Simulations based on firm-level data for 14 European countries suggest that JR schemes significantly reduced the number of jobs at risk of termination as a result of liquidity problems in firms during the COVID‑19 crisis (see Box 2). By reducing labour costs, JR schemes prevented acute liquidity problems in many firms despite the sharp decline in sales. This helped ensure that workers were not laid off from their jobs or that firms did not go bankrupt. Moreover, the simulations suggest that STW schemes are likely to be more cost-effective than WS schemes. For a given fiscal cost, government support provided through STW schemes achieves a larger reduction in the number of jobs at risk of termination than that provided through WS schemes. The reason for this is that STW subsidies are proportional to the decline in business activity as measured by hours not worked and that firms with larger reductions in business activity are more likely to experience liquidity issues that prevent firms from paying wages to their workers, while the size of WS is independent of the decline in business activity (except in the Netherlands). Consequently, such schemes are more likely to support jobs that would have been preserved even in the absence of government support since firms with smaller reductions in business activity are less likely to experience acute liquidity problems.

Workers on JR support typically are much better off than workers on full-time unemployment insurance benefits, even in the case of a complete stoppage. JR support tends to be more strongly targeted to low‑wage workers, particularly in countries where spending on JR schemes is more limited. Consequently, JR not only helped to prevent job losses, but also prevented financial hardship and supported aggregate consumption by supporting the earnings of workers on reduced working time and particularly those with a low spending capacity.

JR schemes ensure a higher level of support to furloughed workers (i.e. temporarily on zero hours) than unemployment benefits (UB) in most countries (Figure 4). The difference in earnings between STW and UB recipients is even larger for workers who continue to work part-time and receive full pay for hours worked. The relatively high replacement rates offered by JR schemes have likely made the schemes attractive to workers and have helped protect workers’ living standards and support aggregate demand. The largest differences with UB can be found in countries with temporary JR schemes such as Denmark and the Netherlands, which offer full income protection to workers as well as countries with means-tested UB such as Australia, New Zealand. In other countries, often with pre-existing schemes for STW the difference between STW and UB tends to be smaller. For example, in Italy and Spain, the two systems provide similar levels of protection.

Job retention schemes provide strong income support to workers on reduced working hours, mitigating financial hardship for many workers and supporting aggregate demand. Income support provided through job retention schemes tends to be stronger than regular unemployment benefits.   

In some countries, JR schemes offer more support to workers on low earnings (Panel A of Figure 5). In five countries, the replacement rate for low-wage workers at 67% of average wage is at least 10 percentage points higher than that for average-wage workers. These differences are larger in countries with lower replacement rates at the average wage. This suggests that in countries which spend less on JR schemes, a stronger targeting at low-wage workers is necessary to prevent low-income families from running into financial difficulties. The targeting of JR support to low-wage workers is driven by the presence of caps on benefits in countries with STW (e.g. Italy, Spain, and United Kingdom). In the WS schemes of Australia and New Zealand, differences in effective replacement rates across wage levels stem from the fact that the subsidy is a lump-sum independent of usual earnings.3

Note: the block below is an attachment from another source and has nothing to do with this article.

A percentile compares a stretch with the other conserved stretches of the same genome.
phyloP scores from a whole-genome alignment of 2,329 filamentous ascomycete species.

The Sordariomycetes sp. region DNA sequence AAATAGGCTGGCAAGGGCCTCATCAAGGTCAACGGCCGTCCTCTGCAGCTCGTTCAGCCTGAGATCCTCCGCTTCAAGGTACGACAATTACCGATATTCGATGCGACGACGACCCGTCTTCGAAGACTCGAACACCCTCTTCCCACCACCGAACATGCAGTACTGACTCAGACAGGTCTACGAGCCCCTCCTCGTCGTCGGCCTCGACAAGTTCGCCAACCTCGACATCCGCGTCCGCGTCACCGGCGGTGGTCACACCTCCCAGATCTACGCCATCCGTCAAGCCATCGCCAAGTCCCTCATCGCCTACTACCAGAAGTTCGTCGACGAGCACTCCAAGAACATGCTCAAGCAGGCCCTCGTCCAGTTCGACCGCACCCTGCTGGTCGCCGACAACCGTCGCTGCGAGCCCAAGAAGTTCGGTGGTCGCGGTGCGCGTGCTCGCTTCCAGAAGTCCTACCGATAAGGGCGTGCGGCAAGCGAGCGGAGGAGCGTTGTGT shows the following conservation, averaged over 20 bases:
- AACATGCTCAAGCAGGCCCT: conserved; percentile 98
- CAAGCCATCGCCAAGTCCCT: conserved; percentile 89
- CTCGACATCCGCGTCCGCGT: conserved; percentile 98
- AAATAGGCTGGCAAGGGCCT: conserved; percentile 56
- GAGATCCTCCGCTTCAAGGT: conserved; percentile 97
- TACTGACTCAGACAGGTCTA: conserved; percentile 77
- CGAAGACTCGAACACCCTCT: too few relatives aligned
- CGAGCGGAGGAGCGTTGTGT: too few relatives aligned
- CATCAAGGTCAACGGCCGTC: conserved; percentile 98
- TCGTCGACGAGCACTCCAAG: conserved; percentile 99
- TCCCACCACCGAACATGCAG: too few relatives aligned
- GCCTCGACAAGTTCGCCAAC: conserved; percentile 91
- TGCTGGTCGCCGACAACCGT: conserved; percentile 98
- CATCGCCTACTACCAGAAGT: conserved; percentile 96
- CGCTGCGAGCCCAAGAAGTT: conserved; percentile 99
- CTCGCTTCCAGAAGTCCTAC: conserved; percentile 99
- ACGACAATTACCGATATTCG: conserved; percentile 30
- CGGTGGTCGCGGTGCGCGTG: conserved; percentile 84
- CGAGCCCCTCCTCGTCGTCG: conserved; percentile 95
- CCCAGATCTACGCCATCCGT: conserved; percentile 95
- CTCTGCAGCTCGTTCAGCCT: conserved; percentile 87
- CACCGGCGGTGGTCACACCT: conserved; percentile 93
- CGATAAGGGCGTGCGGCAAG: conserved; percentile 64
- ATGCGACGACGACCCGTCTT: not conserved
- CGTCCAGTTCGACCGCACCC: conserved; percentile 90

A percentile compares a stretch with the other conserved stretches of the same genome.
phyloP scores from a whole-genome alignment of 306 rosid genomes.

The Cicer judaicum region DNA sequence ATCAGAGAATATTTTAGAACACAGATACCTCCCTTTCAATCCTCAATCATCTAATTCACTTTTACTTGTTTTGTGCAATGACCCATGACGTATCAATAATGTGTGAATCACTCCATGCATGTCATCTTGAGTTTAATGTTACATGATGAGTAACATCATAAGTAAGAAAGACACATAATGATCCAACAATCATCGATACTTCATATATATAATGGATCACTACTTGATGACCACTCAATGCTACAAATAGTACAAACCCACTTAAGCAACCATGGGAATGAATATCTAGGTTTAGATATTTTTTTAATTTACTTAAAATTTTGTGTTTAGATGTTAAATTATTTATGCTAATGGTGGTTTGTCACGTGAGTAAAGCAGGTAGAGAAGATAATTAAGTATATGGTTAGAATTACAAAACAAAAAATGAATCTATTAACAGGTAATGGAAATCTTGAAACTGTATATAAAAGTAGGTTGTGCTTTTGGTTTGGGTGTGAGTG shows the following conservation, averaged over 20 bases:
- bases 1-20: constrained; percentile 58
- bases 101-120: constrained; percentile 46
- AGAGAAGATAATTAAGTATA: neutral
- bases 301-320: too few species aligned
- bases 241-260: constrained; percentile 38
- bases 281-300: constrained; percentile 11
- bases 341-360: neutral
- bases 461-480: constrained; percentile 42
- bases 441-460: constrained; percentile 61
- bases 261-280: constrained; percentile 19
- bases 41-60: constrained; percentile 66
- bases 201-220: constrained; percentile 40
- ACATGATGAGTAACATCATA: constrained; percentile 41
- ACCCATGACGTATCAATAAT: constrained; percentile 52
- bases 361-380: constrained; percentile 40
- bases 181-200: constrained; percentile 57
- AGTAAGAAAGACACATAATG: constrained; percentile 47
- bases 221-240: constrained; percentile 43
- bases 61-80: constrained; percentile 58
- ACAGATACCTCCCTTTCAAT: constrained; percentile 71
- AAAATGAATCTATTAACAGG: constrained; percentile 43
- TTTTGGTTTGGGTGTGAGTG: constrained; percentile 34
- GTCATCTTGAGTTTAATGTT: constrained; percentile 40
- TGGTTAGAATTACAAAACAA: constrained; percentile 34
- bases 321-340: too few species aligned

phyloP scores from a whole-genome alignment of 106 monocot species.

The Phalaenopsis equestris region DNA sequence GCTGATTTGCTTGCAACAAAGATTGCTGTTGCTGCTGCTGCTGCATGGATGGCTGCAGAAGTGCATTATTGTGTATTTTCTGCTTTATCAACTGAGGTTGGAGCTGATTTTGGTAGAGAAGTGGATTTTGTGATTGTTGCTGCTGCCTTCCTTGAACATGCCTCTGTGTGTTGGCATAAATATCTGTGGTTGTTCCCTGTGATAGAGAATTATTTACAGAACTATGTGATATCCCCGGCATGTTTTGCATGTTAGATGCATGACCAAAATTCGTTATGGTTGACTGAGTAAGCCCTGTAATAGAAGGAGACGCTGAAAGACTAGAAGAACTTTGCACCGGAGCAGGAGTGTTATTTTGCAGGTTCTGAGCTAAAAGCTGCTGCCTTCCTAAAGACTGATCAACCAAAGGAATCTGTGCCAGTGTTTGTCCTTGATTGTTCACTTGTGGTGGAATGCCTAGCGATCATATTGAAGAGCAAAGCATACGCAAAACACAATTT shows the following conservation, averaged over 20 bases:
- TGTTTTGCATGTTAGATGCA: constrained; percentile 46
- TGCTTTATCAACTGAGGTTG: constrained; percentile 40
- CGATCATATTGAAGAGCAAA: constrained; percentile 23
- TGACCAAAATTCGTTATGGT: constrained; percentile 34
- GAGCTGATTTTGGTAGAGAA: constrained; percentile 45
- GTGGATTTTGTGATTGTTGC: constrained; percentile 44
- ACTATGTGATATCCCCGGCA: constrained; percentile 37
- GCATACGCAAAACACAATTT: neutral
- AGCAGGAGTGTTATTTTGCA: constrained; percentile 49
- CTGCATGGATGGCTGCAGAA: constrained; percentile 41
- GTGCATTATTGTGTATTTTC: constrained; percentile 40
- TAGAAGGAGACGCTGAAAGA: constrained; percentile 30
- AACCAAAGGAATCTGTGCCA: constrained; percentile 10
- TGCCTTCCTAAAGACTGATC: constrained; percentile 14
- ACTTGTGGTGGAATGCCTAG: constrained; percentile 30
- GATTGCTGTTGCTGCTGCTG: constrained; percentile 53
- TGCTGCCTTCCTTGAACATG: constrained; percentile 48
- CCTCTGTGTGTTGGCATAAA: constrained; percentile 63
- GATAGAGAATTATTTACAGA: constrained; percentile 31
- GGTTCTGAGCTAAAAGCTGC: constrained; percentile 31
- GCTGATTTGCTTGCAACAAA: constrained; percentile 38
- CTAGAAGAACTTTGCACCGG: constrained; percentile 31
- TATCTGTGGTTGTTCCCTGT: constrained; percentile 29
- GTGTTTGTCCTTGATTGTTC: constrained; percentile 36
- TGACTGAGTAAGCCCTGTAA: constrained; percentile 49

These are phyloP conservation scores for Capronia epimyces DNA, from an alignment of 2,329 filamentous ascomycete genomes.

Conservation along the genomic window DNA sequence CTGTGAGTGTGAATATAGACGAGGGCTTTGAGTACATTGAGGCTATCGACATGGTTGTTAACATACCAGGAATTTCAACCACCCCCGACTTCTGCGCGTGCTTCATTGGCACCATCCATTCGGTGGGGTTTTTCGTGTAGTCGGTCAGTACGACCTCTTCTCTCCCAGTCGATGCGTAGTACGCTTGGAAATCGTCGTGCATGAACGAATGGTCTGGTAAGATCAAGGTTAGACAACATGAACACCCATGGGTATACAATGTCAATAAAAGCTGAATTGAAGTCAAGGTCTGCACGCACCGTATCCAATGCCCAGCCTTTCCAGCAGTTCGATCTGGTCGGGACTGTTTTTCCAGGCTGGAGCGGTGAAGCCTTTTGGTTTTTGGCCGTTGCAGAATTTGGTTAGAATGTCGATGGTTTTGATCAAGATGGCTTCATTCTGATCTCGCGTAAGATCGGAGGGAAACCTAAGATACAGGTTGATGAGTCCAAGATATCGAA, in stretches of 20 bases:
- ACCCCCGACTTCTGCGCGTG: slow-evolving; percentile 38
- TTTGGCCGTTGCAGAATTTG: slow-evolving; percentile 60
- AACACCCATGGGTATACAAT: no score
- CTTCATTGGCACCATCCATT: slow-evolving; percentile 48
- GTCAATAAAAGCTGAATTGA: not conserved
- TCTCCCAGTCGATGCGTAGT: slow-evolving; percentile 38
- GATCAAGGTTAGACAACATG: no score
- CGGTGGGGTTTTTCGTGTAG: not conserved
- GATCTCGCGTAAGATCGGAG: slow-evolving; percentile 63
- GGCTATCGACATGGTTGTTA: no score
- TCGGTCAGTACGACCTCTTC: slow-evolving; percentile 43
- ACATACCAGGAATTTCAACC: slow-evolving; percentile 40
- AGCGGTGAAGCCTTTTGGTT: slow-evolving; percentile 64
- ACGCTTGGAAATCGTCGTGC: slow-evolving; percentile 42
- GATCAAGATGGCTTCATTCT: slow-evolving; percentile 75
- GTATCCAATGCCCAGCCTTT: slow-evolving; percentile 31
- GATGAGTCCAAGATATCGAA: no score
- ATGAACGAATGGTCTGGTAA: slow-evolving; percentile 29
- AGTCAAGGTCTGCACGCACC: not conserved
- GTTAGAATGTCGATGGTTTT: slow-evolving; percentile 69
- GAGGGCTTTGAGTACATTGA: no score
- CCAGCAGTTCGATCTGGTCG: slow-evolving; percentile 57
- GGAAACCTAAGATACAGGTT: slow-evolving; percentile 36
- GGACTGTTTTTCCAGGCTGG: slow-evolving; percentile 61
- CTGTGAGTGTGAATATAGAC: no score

Generous income support to workers on reduced working hours helps to support disposable income, preventing financial hardship in particular among low-income families. Moreover, by preserving employment, JR schemes also contribute to household welfare by strengthening job and income security. By supporting household incomes and reducing income volatility, JR schemes are likely to have played an important role in supporting aggregate consumption and alleviating the risk of the supply shock transforming itself in a demand crisis (Read et al., 2020[3])). Finally, by helping to stagger jobless claims, they have relieved pressures on public employment and social services (and “flattened the unemployment curve”).

During the confinement phase, JR schemes were mainly designed to provide immediate support to firms and workers and avert an initial surge in unemployment. As countries relax restrictions to economic activities, the design of the schemes should be adapted to enhance their targeting to jobs that are likely to return viable. Indeed, the schemes can help firms that experience a temporary shock preserve valuable job-specific human capital with potentially positive effects on productivity in the medium term. However, if the schemes end up supporting jobs that are unlikely to recover, they run the risk of slowing the reallocation of employment towards high-performance firms and sectors, hindering aggregate productivity and the economic recovery. Improving the targeting of the JR schemes requires addressing three difficult policy challenges.